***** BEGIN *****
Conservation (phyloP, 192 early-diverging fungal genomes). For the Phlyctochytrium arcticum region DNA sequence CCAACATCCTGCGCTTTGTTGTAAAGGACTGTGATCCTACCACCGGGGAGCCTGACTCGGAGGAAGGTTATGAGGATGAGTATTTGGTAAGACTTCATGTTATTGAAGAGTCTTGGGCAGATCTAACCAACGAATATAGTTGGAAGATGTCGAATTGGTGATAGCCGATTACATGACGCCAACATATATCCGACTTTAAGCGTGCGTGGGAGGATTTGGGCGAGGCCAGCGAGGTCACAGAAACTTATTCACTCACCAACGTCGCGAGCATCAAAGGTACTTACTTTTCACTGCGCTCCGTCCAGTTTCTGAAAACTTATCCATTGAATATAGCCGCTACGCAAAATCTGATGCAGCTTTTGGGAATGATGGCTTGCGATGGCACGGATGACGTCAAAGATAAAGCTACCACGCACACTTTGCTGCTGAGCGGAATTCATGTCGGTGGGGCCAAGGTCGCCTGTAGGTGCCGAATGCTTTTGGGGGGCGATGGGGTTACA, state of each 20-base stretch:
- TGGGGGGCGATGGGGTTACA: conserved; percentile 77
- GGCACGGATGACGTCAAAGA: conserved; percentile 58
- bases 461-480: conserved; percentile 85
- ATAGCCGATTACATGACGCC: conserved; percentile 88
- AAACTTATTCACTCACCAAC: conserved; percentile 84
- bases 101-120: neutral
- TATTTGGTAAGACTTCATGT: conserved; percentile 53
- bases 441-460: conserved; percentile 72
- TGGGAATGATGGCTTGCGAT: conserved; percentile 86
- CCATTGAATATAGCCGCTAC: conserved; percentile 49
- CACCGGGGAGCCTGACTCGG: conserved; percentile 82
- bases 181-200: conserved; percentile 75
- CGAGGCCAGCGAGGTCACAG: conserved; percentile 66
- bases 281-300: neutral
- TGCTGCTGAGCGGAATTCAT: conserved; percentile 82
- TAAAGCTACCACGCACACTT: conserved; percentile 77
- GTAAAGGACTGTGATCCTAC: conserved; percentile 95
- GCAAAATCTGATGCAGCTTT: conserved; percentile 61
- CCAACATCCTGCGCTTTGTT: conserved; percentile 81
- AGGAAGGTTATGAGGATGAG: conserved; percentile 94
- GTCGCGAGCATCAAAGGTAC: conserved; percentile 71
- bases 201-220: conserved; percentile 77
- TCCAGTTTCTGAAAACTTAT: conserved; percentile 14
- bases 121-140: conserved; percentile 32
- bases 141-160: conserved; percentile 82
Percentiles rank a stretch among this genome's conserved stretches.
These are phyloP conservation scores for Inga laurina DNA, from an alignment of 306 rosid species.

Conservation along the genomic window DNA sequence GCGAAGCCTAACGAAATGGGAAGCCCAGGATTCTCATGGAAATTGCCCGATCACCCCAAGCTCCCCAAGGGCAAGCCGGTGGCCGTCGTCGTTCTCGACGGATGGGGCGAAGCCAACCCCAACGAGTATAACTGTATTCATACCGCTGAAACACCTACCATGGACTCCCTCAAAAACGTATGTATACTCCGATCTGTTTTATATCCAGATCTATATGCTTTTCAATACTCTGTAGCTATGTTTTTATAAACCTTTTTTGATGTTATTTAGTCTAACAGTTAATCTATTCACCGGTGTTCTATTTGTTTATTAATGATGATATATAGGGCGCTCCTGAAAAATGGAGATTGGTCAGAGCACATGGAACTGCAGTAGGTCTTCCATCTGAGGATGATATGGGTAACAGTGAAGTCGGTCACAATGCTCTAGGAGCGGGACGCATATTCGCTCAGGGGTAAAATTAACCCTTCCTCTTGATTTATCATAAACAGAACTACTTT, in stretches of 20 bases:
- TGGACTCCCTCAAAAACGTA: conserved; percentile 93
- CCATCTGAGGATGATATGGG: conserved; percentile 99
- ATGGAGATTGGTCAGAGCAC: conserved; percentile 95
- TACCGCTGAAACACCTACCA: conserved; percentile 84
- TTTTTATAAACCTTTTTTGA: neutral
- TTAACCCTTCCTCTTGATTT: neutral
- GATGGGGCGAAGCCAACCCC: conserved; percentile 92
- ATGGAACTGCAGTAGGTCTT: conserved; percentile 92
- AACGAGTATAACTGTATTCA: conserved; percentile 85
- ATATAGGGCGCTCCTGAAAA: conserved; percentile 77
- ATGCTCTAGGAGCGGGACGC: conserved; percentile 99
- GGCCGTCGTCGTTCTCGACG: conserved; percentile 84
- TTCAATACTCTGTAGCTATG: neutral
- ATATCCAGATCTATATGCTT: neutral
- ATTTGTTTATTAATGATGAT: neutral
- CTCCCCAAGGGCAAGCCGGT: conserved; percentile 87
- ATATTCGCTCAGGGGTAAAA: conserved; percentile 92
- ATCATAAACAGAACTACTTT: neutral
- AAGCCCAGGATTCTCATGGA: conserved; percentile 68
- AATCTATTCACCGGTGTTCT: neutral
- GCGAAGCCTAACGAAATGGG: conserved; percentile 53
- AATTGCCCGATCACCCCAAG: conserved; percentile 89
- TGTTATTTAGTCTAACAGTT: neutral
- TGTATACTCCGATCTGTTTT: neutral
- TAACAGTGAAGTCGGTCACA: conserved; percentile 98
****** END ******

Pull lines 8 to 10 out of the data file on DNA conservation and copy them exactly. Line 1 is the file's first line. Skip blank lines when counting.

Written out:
- TATTTGGTAAGACTTCATGT: conserved; percentile 53
- bases 441-460: conserved; percentile 72
- TGGGAATGATGGCTTGCGAT: conserved; percentile 86